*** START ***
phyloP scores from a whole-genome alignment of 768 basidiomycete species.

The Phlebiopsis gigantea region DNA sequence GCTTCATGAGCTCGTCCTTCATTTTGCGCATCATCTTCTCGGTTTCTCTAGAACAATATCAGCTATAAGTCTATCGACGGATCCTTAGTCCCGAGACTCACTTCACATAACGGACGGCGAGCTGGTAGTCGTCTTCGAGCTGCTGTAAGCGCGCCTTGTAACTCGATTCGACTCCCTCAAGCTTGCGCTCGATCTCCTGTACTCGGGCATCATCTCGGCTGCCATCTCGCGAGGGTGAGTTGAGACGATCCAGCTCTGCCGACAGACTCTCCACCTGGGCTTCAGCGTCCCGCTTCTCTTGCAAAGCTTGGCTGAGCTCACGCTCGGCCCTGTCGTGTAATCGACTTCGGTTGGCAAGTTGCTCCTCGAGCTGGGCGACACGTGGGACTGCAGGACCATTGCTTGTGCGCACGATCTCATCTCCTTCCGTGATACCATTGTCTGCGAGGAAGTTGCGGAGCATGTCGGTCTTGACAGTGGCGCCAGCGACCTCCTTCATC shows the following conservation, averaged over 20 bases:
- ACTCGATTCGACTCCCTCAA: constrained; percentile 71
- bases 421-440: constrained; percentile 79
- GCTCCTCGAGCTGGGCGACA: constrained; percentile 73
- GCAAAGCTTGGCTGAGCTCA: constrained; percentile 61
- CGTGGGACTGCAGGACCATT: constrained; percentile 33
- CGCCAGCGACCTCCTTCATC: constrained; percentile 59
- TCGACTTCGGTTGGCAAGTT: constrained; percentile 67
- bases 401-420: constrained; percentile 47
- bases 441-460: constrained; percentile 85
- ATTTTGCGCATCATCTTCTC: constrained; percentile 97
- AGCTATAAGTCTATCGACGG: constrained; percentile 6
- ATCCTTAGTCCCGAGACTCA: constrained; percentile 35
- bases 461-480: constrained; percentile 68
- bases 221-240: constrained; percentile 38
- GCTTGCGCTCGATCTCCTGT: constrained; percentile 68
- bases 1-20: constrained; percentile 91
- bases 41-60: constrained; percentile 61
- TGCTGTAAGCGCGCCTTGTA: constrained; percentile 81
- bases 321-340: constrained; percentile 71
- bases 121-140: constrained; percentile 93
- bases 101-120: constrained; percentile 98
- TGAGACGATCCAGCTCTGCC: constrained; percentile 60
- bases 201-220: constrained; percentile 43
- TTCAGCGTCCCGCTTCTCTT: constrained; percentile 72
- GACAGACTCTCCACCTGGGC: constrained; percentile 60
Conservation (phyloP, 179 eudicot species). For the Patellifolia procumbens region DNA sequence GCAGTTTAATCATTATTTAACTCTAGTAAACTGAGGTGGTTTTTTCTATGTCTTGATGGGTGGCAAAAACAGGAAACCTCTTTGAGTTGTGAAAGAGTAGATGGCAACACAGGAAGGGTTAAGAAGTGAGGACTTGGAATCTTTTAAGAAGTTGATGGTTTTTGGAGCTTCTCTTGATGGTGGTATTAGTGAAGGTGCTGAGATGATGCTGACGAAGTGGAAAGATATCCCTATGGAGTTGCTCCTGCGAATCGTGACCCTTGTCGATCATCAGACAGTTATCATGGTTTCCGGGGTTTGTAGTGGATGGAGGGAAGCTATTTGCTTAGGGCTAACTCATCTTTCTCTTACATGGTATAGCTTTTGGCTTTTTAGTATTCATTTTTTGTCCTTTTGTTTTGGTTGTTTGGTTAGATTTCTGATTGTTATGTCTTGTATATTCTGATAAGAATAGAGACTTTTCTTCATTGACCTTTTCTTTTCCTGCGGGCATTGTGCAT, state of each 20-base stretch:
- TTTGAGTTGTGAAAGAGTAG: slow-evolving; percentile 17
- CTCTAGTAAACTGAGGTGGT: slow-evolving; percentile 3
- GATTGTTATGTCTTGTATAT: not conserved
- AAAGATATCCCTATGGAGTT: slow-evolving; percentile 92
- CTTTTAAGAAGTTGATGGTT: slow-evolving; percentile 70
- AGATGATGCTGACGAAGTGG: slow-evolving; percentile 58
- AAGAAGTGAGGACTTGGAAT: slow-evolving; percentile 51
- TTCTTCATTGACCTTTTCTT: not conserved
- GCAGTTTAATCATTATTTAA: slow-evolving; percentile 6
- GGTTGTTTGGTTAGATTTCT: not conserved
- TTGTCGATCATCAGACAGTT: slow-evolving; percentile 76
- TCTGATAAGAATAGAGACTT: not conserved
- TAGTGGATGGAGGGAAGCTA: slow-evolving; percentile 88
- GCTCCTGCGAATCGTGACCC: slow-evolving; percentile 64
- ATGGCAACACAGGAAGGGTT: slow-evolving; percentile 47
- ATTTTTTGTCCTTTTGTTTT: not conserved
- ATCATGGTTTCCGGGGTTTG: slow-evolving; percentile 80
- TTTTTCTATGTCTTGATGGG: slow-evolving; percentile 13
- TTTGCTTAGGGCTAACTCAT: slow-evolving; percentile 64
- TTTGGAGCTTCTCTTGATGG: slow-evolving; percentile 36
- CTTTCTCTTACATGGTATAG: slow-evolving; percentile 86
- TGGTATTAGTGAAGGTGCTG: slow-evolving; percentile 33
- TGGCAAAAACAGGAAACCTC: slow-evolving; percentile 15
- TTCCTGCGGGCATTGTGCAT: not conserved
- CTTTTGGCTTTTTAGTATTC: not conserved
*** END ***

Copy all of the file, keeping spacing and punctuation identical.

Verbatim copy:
phyloP scores from a whole-genome alignment of 768 basidiomycete species.

The Phlebiopsis gigantea region DNA sequence GCTTCATGAGCTCGTCCTTCATTTTGCGCATCATCTTCTCGGTTTCTCTAGAACAATATCAGCTATAAGTCTATCGACGGATCCTTAGTCCCGAGACTCACTTCACATAACGGACGGCGAGCTGGTAGTCGTCTTCGAGCTGCTGTAAGCGCGCCTTGTAACTCGATTCGACTCCCTCAAGCTTGCGCTCGATCTCCTGTACTCGGGCATCATCTCGGCTGCCATCTCGCGAGGGTGAGTTGAGACGATCCAGCTCTGCCGACAGACTCTCCACCTGGGCTTCAGCGTCCCGCTTCTCTTGCAAAGCTTGGCTGAGCTCACGCTCGGCCCTGTCGTGTAATCGACTTCGGTTGGCAAGTTGCTCCTCGAGCTGGGCGACACGTGGGACTGCAGGACCATTGCTTGTGCGCACGATCTCATCTCCTTCCGTGATACCATTGTCTGCGAGGAAGTTGCGGAGCATGTCGGTCTTGACAGTGGCGCCAGCGACCTCCTTCATC shows the following conservation, averaged over 20 bases:
- ACTCGATTCGACTCCCTCAA: constrained; percentile 71
- bases 421-440: constrained; percentile 79
- GCTCCTCGAGCTGGGCGACA: constrained; percentile 73
- GCAAAGCTTGGCTGAGCTCA: constrained; percentile 61
- CGTGGGACTGCAGGACCATT: constrained; percentile 33
- CGCCAGCGACCTCCTTCATC: constrained; percentile 59
- TCGACTTCGGTTGGCAAGTT: constrained; percentile 67
- bases 401-420: constrained; percentile 47
- bases 441-460: constrained; percentile 85
- ATTTTGCGCATCATCTTCTC: constrained; percentile 97
- AGCTATAAGTCTATCGACGG: constrained; percentile 6
- ATCCTTAGTCCCGAGACTCA: constrained; percentile 35
- bases 461-480: constrained; percentile 68
- bases 221-240: constrained; percentile 38
- GCTTGCGCTCGATCTCCTGT: constrained; percentile 68
- bases 1-20: constrained; percentile 91
- bases 41-60: constrained; percentile 61
- TGCTGTAAGCGCGCCTTGTA: constrained; percentile 81
- bases 321-340: constrained; percentile 71
- bases 121-140: constrained; percentile 93
- bases 101-120: constrained; percentile 98
- TGAGACGATCCAGCTCTGCC: constrained; percentile 60
- bases 201-220: constrained; percentile 43
- TTCAGCGTCCCGCTTCTCTT: constrained; percentile 72
- GACAGACTCTCCACCTGGGC: constrained; percentile 60
Conservation (phyloP, 179 eudicot species). For the Patellifolia procumbens region DNA sequence GCAGTTTAATCATTATTTAACTCTAGTAAACTGAGGTGGTTTTTTCTATGTCTTGATGGGTGGCAAAAACAGGAAACCTCTTTGAGTTGTGAAAGAGTAGATGGCAACACAGGAAGGGTTAAGAAGTGAGGACTTGGAATCTTTTAAGAAGTTGATGGTTTTTGGAGCTTCTCTTGATGGTGGTATTAGTGAAGGTGCTGAGATGATGCTGACGAAGTGGAAAGATATCCCTATGGAGTTGCTCCTGCGAATCGTGACCCTTGTCGATCATCAGACAGTTATCATGGTTTCCGGGGTTTGTAGTGGATGGAGGGAAGCTATTTGCTTAGGGCTAACTCATCTTTCTCTTACATGGTATAGCTTTTGGCTTTTTAGTATTCATTTTTTGTCCTTTTGTTTTGGTTGTTTGGTTAGATTTCTGATTGTTATGTCTTGTATATTCTGATAAGAATAGAGACTTTTCTTCATTGACCTTTTCTTTTCCTGCGGGCATTGTGCAT, state of each 20-base stretch:
- TTTGAGTTGTGAAAGAGTAG: slow-evolving; percentile 17
- CTCTAGTAAACTGAGGTGGT: slow-evolving; percentile 3
- GATTGTTATGTCTTGTATAT: not conserved
- AAAGATATCCCTATGGAGTT: slow-evolving; percentile 92
- CTTTTAAGAAGTTGATGGTT: slow-evolving; percentile 70
- AGATGATGCTGACGAAGTGG: slow-evolving; percentile 58
- AAGAAGTGAGGACTTGGAAT: slow-evolving; percentile 51
- TTCTTCATTGACCTTTTCTT: not conserved
- GCAGTTTAATCATTATTTAA: slow-evolving; percentile 6
- GGTTGTTTGGTTAGATTTCT: not conserved
- TTGTCGATCATCAGACAGTT: slow-evolving; percentile 76
- TCTGATAAGAATAGAGACTT: not conserved
- TAGTGGATGGAGGGAAGCTA: slow-evolving; percentile 88
- GCTCCTGCGAATCGTGACCC: slow-evolving; percentile 64
- ATGGCAACACAGGAAGGGTT: slow-evolving; percentile 47
- ATTTTTTGTCCTTTTGTTTT: not conserved
- ATCATGGTTTCCGGGGTTTG: slow-evolving; percentile 80
- TTTTTCTATGTCTTGATGGG: slow-evolving; percentile 13
- TTTGCTTAGGGCTAACTCAT: slow-evolving; percentile 64
- TTTGGAGCTTCTCTTGATGG: slow-evolving; percentile 36
- CTTTCTCTTACATGGTATAG: slow-evolving; percentile 86
- TGGTATTAGTGAAGGTGCTG: slow-evolving; percentile 33
- TGGCAAAAACAGGAAACCTC: slow-evolving; percentile 15
- TTCCTGCGGGCATTGTGCAT: not conserved
- CTTTTGGCTTTTTAGTATTC: not conserved